July Update - Travel the World
This month I traveled back out to Melbourne, Australia, so we could all sit down as a team and go through every aspect of Unsung Story together. I've only just returned, and I'm fighting a bit of jetlag, so I apologize in advance if this month's update is a little unorganized.
In case you didn't see it, be sure to check out our Dev Blog on Animation from this month. Taliesan and Rowan do a great job of walking you our process on character movement. I love watching them breath life into these characters.
We're nearly a year in!
There's so much going on at this point, it's hard to pick and choose what to talk about while still not spoiling major elements of the game. However, in keeping with the theme of travel, this month I want to finally take our players on a visual walkthrough of our world to see how it has been developing.
The World of Unsung Story
Welcome to Lasfaria, the location for the 77-year war between the Alionne Kingdom and the Saxtel Empire. It represents 11 months of digging in, hard decisions, and pushing forward to get where we are today.
Various names for the world floated around in the documentation we were given like Rasfalia, Razzfaria, and others. But Lasfaria was my favorite, and I felt it was time we finally named this down.
Zooming in a little further, we'll take a look at Branholme and the surrounding country side of the Alionne Kingdom.
As the home for the School of Technology, Branholme is filled with imaginative wonders and innovation.
The Alionne citizens know prosperity and comfort, much of which is built by harnessing the power of a special ore that can absorb and release sound energy. This ore is something that can only be mined in large quantities within their Kingdom.
Over the eons of exposure to this raw element, a new race has emerged within Lasfaria, the Singed.
The Singed are the third and final playable race in Unsung Story. Players will get to control units that are Human, Horned, and Singed through out their adventure.
Next I'm going to go over a general progress, then I'll walk through some UI progress, and I'll end with some videos of current gameplay in our visual target mission.
- All 51 missions are now in the game. This is a big milestone for the game, and now begins the long road of building out and perfecting the gameplay of each level.
- Lots of work refining the narrative. We spent a significant part of June fleshing out cutscenes, character dialog, and story moments. Each mission design had to be reviewed and in many cases modified to make sure it still contained all the elements necessary for the story.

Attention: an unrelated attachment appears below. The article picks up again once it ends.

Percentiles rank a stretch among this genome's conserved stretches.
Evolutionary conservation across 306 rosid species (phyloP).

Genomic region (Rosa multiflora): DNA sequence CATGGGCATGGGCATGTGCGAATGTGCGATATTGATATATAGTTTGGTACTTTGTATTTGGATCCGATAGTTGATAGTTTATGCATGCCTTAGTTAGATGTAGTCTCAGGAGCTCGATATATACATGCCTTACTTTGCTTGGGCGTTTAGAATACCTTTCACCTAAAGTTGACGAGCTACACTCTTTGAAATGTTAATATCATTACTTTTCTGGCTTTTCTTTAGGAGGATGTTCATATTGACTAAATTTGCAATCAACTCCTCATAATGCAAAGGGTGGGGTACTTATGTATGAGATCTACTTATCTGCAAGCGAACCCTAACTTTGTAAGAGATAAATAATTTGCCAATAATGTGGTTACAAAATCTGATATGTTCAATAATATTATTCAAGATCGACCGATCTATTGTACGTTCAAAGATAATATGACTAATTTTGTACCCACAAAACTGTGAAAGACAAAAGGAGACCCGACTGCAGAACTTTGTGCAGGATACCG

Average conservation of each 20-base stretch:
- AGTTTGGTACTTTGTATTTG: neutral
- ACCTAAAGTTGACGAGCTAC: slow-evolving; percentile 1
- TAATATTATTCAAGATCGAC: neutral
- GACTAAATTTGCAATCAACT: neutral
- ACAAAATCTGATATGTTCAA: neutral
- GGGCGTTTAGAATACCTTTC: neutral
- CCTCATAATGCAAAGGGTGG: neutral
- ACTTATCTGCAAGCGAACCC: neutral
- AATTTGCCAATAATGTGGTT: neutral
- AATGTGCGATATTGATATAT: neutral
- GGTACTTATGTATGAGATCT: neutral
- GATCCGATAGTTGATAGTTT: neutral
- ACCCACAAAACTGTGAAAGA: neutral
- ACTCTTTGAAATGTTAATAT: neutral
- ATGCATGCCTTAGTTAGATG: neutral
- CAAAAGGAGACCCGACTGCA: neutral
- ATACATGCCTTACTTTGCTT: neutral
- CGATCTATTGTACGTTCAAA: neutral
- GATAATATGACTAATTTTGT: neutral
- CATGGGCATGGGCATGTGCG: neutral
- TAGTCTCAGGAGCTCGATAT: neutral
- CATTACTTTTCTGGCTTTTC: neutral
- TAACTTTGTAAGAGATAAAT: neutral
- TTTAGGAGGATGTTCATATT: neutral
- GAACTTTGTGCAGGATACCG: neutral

- "Crescendo Attack" system created. These are the big ultimate attacks that are meant to change the pace of combat and deepen the strategy of the game.
- Initial AI design created. Currently each unit has the same priority system, but moving forward we'll be starting to differentiate how the AI plays each class, so they take advantage of their core abilities.
Initial Tutorial created. This is a rough pass through the tutorial elements that happen during the first two missions. The goal is to keep tutorialization as light as possible, while the player gets into the game. We expect to learn a lot from our early alpha testers to help us.
- Significant work on core game flow. This covers critical things such as the order in which abilities are resolved as well as the order in which UI and animations are played and displayed.
- Added many base animations to the game. These include locomotion (movement between nodes), scaling/climbing, dropping to lower tiles, Disciple Bo-Staff attack (used for all physical attacks currently), Archer basic draw and release (used for all projectile attacks currently), reactionary animations for buffs & debuffs (basic stagger).
Basic progression is in the latest build. Players can now save, load, and create new games.
In May, our Dev Blog talked about the UI design. That work has continued in June, and we have our first efforts to show stats and game elements. Next month we'll be working on creating and integrating as many screens as possible to get the core game flow in.
Any Tactics game is filled with stats and abilities. It's the heart of the game. But in Unsung Story, we have the added complexity of equipping two different classes at once - which doubles the amount of important information we need to show. Our job is to surface all this information as cleanly as possible, so players can understand the impact of changes they make.
Much of the work above is placeholder. We haven't yet created the style guide with icons, fonts, colors, and window frames. But this was a big step forward in defining what we need to do.
Visual Target Level
Lastly, let's take a look at what some of this looks like together.
Sometimes early in development, the team will create a single level to try and capture the feel of what we're building. We call this a "Visual Target". As is often the case, this level will never be used in the game. It's purely made up and has no part in the actual story. Many of the art elements in the scene are still placeholders, and not representative of final level art.
We're playing with a lot of things in this scene, however we still don't have all the classes modeled out yet, so we've inserted our Disciple for all the units. You'll notice he is human with a regular skin tone. Each class can be any of our three races with a number of skin and other variations.
The triangle grid is really coming along. The guys have done a great job visualizing this system in a way that feels seamless and less intrusive.
We're using the grid render system as a way to surface lots of useful information like distance ranges and attack areas. Here we some of our Elementalist and Physician skills visualized.
And finally a little bit of fun with our Cavalier and his Transfer skill.
As always, we appreciate your continued patience and support.
Sincerely, Matthew Scott